Worries and needs of adults and parents of adults with neurofibromatosis type 1

Andre B Rietman, Hanneke van Helden, Pauline H Both, Walter Taal, Jeroen S Legerstee, AnneLoes van Staa, Henriette A Moll, Rianne Oostenbrink, Agnies M van Eeghen

Research output: Contribution to journalArticleAcademicpeer-review

26 Citations (Scopus)


Neurofibromatosis type 1 (NF1) is a neurocutaneous disorder associated with lifelong tumor growth propensity and neurocognitive impairments. Although follow-up of adults with NF1 often focuses on tumor growth, follow-up of cognitive or social problems and other NF1-related comorbidity is often not a part of standardized care. In order to provide optimal care services for these patients, we explored the care needs of adults with NF1. A qualitative study was performed using semi-structured group interviews, exploring worries and care needs in medical, psychological, and socioeconomic domains, also focusing on the transition from pediatric to adult care. Four focus groups were conducted, including young adult patients, patients over age 30, and parents of young adult patients. In total, 30 patients and 12 parents participated. Data were transcribed verbatim and analyzed by computerized thematic analysis. Themes were organized using the World Health Organization International classification of functioning, disability, and health (ICF). Results indicated many and diverse worries and care needs both during the transitional period and in adulthood in medical, mental health, and socioeconomic domains. Worries could be categorized into 13 themes. Parents reported high stress levels and difficulties with their parental role. Participants expressed the need for more information, access to NF1 experts, daily living support, care for mental health and socioeconomic participation, and closer communication between health-care providers. In conclusion, worries and needs of patients and parents underline the importance of multidisciplinary follow-up and continuity of care during and after the transitional period. Additionally, parental stress requires more attention from care providers.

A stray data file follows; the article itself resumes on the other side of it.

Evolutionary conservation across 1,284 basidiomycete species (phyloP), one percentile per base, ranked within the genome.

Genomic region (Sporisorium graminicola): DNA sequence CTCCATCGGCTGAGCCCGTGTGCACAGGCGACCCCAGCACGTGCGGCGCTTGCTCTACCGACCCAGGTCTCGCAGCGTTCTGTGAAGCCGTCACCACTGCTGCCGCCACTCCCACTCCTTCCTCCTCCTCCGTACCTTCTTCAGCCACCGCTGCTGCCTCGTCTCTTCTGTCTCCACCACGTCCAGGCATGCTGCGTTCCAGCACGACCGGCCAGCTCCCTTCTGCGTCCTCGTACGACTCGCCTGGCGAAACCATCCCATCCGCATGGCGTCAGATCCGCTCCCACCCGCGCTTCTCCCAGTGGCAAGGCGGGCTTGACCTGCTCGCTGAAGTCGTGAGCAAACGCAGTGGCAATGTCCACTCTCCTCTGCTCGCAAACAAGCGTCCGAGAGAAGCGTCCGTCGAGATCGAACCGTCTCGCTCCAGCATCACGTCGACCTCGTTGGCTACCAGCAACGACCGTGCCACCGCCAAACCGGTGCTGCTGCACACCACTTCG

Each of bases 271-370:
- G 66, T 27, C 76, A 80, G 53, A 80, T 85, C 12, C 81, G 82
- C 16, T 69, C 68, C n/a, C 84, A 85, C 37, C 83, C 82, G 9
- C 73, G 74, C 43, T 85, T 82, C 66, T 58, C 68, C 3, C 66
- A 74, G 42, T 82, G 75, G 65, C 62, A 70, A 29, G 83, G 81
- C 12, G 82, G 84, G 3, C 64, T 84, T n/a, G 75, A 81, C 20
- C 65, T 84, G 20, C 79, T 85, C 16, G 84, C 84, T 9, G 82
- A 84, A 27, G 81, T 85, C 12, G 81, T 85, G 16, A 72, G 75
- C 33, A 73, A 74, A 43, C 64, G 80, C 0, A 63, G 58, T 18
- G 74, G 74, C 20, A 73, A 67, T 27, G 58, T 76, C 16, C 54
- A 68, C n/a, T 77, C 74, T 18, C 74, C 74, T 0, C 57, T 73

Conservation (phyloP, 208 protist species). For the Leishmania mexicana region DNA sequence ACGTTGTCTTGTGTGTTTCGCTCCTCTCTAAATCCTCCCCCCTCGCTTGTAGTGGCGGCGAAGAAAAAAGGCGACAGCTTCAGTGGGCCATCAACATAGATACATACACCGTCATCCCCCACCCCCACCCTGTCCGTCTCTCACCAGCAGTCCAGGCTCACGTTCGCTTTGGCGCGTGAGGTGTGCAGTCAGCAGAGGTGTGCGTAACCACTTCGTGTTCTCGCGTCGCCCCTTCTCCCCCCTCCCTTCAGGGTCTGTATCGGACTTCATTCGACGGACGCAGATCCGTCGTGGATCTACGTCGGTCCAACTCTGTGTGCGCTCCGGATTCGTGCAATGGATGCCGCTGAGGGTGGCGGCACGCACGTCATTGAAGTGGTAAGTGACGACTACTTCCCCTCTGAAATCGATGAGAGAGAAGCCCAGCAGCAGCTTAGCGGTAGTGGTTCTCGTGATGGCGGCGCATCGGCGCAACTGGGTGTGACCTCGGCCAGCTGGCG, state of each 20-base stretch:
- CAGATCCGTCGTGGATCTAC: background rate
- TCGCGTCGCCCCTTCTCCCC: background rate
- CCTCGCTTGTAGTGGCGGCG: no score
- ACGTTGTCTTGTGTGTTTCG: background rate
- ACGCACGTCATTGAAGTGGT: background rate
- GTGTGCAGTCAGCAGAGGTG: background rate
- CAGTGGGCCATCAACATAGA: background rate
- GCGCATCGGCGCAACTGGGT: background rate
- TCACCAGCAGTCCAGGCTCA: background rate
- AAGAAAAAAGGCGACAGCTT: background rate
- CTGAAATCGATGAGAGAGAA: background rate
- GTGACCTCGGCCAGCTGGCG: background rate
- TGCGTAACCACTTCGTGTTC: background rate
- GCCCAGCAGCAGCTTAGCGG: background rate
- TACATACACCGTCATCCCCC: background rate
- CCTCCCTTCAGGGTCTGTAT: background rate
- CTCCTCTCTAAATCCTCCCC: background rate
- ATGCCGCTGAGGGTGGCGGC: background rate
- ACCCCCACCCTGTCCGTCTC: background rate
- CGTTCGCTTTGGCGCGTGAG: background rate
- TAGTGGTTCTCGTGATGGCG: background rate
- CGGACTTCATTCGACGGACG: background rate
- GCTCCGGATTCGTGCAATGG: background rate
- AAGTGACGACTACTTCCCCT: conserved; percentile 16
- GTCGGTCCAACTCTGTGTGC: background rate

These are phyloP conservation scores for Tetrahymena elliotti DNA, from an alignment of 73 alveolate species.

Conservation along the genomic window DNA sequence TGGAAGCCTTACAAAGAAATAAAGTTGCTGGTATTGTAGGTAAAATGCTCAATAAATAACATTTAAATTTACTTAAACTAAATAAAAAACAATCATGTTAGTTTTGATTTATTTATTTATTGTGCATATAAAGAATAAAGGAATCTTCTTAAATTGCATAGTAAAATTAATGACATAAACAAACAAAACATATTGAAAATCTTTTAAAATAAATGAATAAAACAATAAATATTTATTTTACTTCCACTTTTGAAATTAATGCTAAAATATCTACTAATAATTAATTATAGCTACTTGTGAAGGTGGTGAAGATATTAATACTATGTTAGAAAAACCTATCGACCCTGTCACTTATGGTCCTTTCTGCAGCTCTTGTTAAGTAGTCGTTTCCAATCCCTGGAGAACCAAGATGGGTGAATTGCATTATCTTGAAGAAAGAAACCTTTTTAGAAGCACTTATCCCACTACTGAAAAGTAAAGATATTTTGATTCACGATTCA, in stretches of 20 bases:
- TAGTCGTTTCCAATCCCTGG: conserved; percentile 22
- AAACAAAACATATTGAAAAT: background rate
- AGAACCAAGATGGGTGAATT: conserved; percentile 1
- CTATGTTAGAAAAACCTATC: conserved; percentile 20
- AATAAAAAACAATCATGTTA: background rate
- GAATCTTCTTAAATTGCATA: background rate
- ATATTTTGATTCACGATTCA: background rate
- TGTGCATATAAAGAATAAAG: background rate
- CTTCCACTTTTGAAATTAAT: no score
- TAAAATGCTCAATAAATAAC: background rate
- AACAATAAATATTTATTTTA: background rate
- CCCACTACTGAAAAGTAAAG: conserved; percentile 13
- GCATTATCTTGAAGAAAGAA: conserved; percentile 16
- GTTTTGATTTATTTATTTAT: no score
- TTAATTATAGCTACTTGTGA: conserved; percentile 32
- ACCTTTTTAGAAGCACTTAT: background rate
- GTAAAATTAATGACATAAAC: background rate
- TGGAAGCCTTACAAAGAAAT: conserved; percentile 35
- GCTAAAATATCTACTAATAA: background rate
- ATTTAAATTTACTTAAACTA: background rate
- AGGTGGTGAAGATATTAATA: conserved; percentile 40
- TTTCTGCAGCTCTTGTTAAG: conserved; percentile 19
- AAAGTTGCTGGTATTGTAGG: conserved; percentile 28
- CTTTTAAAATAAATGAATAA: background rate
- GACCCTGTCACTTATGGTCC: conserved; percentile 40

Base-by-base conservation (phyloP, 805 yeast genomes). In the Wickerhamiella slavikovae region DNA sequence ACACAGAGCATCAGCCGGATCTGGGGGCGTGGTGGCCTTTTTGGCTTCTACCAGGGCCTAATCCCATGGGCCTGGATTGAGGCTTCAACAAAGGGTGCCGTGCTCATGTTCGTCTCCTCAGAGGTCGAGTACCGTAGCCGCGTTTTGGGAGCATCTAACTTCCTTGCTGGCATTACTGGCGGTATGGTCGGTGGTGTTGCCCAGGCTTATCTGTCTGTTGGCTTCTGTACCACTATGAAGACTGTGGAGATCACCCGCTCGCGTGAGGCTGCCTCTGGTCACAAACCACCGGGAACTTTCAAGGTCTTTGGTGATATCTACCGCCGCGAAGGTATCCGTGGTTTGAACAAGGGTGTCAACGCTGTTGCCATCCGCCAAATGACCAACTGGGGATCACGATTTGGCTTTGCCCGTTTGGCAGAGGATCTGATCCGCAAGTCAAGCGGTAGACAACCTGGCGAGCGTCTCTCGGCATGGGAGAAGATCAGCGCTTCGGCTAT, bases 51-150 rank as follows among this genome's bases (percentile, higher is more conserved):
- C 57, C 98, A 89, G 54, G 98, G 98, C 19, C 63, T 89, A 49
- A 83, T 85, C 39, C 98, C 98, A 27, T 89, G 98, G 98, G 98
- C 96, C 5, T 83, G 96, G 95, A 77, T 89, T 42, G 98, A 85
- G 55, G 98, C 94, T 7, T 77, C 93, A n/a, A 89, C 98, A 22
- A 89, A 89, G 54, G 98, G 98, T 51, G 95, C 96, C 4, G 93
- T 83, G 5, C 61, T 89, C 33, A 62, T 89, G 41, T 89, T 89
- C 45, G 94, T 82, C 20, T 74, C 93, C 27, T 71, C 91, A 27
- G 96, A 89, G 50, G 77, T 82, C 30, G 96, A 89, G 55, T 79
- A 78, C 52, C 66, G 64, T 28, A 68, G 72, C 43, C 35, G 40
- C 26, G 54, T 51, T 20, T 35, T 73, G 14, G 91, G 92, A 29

Original languageEnglish
Pages (from-to)1150-1160
Number of pages11
JournalAmerican journal of medical genetics. Part A
Issue number5
Publication statusPublished - 1 May 2018
Externally publishedYes


  • Activities of Daily Living
  • Adolescent
  • Adult
  • Age Factors
  • Aged
  • Anxiety
  • Disabled Persons
  • Environment
  • Female
  • Focus Groups
  • Health Services Needs and Demand
  • Humans
  • ICF classification
  • Male
  • Mental Health
  • Middle Aged
  • Neurofibromatosis 1/epidemiology
  • Parents/psychology
  • Qualitative Research
  • Young Adult
  • adults
  • neurofibromatosis 1
  • transition

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